What to do if I'm being sued by an insurance company for collection after an auto accident?

Question Details: About 15 months ago, my son was coming home from the library at his school. He was T-boned and spun around and ultimately hit the back end of a 3rd car stationary at a light. This 3rd car had minor damage to the very rear of the car. My son did not have injury protection and only liability with his insurer. Both my son and the other car that hit him claimed the traffic light was green. The police could not determine who was at fault but because of the 3rd car having damage. Binding arbitration determined my son was at fault and his insurance company paid out to each party. One year later, the 3rd car's insurer is sueing my son for 14K claiming back injury to its client. Due to the HIPPA law, no details can be provided. I asked for what the damage was to the vehicle, as I believe it was minor and the back injury seems false (according to my son). I have all the details and think the arbitration decision is wrong. Can this be arbitration decision be challenged? Should I try and settle with the insurer's legal office? My fear is if a higher a lawyer and I lose the lawsuit, then I am out the money for the suit and the money for the lawyer. I do not get the injury with ultimately minor damage to this 3rd vehicle. I have details and I would like to know the best course of action moving forward. The desire is truly to put this behind me and my son. He is an engineering student and was coming home after studying for finals. I have all the details. A lawyer retainer from someone locally was 2K plus $300 an hour. Honestly this is very difficult to justify. I don't really know what to do as I have almost no savings, plus my son has no money and currently has 30K in student loan debt.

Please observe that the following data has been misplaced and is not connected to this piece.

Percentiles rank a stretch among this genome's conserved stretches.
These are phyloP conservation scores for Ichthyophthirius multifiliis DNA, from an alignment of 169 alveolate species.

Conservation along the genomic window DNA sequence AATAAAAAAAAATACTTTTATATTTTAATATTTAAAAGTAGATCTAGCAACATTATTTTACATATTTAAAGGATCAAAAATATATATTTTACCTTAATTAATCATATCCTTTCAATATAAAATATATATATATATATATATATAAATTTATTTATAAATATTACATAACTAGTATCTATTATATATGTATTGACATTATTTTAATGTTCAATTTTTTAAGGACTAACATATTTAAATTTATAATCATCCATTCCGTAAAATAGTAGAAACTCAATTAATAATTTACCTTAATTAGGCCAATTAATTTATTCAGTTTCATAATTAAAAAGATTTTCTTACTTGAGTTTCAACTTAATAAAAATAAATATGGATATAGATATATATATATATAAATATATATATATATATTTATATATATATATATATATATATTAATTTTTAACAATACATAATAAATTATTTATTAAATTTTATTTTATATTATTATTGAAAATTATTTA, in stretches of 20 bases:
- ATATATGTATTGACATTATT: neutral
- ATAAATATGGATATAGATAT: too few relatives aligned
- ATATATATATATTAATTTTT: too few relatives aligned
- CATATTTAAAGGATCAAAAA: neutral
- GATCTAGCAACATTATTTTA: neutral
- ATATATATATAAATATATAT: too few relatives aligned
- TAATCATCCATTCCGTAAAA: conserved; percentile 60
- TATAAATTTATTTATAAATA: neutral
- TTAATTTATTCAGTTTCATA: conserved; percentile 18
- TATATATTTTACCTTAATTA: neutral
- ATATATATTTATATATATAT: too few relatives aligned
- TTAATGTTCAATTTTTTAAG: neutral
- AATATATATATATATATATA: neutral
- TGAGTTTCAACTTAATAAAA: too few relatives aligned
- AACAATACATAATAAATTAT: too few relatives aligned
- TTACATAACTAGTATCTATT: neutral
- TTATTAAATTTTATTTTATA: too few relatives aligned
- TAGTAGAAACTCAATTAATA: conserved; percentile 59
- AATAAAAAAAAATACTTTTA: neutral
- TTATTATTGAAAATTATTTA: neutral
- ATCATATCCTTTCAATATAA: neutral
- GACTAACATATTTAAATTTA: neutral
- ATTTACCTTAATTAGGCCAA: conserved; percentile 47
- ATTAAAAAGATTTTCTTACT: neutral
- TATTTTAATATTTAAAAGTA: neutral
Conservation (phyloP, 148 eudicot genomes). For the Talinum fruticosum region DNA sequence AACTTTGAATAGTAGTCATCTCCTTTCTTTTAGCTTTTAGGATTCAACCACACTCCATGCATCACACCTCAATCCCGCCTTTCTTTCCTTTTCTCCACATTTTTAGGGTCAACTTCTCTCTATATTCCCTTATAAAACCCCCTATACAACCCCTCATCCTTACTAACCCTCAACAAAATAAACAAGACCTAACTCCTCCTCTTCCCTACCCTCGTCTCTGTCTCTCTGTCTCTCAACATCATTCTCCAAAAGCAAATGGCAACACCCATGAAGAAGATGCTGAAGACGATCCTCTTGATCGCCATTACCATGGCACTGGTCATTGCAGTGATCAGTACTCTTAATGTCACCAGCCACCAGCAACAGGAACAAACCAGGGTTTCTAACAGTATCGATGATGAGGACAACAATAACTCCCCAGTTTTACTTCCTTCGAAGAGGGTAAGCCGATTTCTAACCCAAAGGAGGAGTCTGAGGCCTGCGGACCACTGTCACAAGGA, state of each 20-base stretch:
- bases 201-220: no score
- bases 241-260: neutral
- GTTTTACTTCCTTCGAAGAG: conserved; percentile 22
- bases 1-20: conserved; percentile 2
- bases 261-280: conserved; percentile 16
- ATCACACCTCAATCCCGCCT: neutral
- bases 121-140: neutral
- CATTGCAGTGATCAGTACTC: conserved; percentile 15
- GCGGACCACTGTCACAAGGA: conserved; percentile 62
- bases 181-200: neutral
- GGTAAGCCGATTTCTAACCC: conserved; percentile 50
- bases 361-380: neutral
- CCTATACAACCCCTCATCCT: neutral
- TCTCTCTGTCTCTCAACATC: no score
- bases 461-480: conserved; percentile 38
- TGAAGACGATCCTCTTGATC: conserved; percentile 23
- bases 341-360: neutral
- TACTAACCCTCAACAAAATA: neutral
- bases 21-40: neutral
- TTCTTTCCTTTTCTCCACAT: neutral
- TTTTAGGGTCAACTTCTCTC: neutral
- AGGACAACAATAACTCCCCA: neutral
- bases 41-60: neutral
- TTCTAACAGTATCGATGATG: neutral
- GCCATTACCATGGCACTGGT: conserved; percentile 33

IMPORTANT NOTICE: The Answer(s) provided above are for general information only. The attorney providing the answer was not serving as the attorney for the person submitting the question or in any attorney-client relationship with such person. Laws may vary from state to state, and sometimes change. Tiny variations in the facts, or a fact not set forth in a question, often can change a legal outcome or an attorney's conclusion. Although AttorneyPages.com has verified the attorney was admitted to practice law in at least one jurisdiction, he or she may not be authorized to practice law in the jurisdiction referred to in the question, nor is he or she necessarily experienced in the area of the law involved. Unlike the information in the Answer(s) above, upon which you should NOT rely, for personal advice you can rely upon we suggest you go to AttorneyPages.com and retain an attorney to represent you.